After grim warnings of a “debt and deficit disaster”, the Coalition has taken a giant step back from last year’s unpopular budget and its primary objective of drastically improving Australia’s economic position.
This year, it’s all about boosting small business, investing in childcare and busting tax cheats, under the catch-cry of “having a go”.
But what does all that mean for the economy?
Well, on the morning after Treasurer Joe Hockey’s second budget, the response from economists is mixed.
While most say spending measures will provide a welcome boost in confidence, they fear the government hasn’t done enough to curb spending.
Chris Richardson, from Deloitte Access Economics, said the government had toned down budget repair and gone for something more popular, while keeping spending “tight as a drum”.
“The politics of doing more in this budget were always horrendous and this budget doesn’t do more about savings,” Mr Richardson said.
While the government’s budget deficit forecasts are better than economists expected, there are plenty of ifs and buts that could get in the way.
“The caveats are still pretty big – one, that the Senate rolls over fast, two, that the states wear some pretty big spending cuts from last year and three, that China and commodity prices, which are pretty wobbly these days, hold the line,” Mr Richardson said.
Market Economics managing director Stephen Koukoulas said it was a forgettable budget, that would likely be shrugged off by business and consumers – it won’t please those looking for a lower deficit, nor those who were hoping for a stimulatory budget that would create jobs.
“If they’d fixed the budget deficit and reduced debt, fine, or if they’d said they were going to run a slightly bigger deficit but lower unemployment, fine, but they’ve done neither,” Mr Koukoulas said.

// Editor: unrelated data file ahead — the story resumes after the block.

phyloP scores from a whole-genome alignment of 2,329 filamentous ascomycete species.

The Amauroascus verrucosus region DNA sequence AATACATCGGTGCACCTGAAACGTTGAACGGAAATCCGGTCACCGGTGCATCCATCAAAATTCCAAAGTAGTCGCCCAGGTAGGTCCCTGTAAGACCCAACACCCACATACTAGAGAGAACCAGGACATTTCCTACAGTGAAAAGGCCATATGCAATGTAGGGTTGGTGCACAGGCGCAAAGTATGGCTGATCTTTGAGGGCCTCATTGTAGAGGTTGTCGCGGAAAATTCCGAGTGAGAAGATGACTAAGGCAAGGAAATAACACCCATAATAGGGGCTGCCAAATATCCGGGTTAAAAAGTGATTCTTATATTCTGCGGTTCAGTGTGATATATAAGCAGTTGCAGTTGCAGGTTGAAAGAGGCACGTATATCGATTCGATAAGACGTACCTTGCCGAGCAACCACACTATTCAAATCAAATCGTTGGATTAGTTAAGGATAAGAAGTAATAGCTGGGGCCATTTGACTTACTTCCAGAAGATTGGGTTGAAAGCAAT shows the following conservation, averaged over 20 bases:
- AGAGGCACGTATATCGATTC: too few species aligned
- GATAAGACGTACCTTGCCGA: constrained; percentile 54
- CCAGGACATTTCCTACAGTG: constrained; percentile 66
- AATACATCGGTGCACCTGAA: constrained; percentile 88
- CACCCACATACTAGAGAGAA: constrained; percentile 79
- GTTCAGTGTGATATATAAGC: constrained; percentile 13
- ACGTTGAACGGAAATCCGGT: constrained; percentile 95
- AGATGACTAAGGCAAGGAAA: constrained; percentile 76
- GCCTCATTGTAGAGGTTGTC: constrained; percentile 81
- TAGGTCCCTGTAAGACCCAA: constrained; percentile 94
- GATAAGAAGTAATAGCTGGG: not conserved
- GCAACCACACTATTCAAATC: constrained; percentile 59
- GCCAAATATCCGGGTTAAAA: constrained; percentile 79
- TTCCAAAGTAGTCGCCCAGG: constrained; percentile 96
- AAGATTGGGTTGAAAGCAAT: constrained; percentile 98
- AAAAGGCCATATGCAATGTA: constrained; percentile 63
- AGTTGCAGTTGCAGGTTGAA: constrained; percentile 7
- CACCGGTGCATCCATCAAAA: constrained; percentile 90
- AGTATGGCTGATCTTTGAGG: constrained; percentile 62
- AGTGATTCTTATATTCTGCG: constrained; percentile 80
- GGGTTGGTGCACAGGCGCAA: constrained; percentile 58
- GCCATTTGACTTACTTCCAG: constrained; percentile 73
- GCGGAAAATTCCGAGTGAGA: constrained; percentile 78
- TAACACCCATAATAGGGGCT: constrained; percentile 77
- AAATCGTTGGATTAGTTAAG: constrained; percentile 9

CommSec chief economist Craig James said this budget would support the Reserve Bank, which has been doing the heavy lifting in boosting the economy. But we won’t know how the budget impacts confidence and growth until the Senate indicates how it will vote on the measures.
“It ticks all the boxes – we’ve got the budget deficit improving over time and we’ve got some stimulus going into the economy, there’s no major nasties in there and that should support confidence levels,” he said.
“Hopefully it will be the case that both sides of politics can do the jobs that they’ve been paid to do and get this economy moving again.”
AMP Capital chief economist Shane Oliver said the budget was heading in the right direction but there’s a risk that those deficits could end up being downgraded again and the return to surplus pushed further out, as has happened in recent years.
The good news is that unlike last year’s budget, this one could have a positive impact on confidence.
“They’ve done the right thing in terms of not scaring people and avoiding the confidence hits that occurred last year, but I do worry though that in the longer term, further out, the return to surplus will be somewhat slower than what the government is projecting,” Dr Oliver said.
National Australia Bank senior economist David de Garis said this budget would be less of a constraint to economic growth, although more work still needs to be done to cut the deficit.
“It has to be a budget for the times, so there’s still quite a big task ahead,” he said.
– with AAP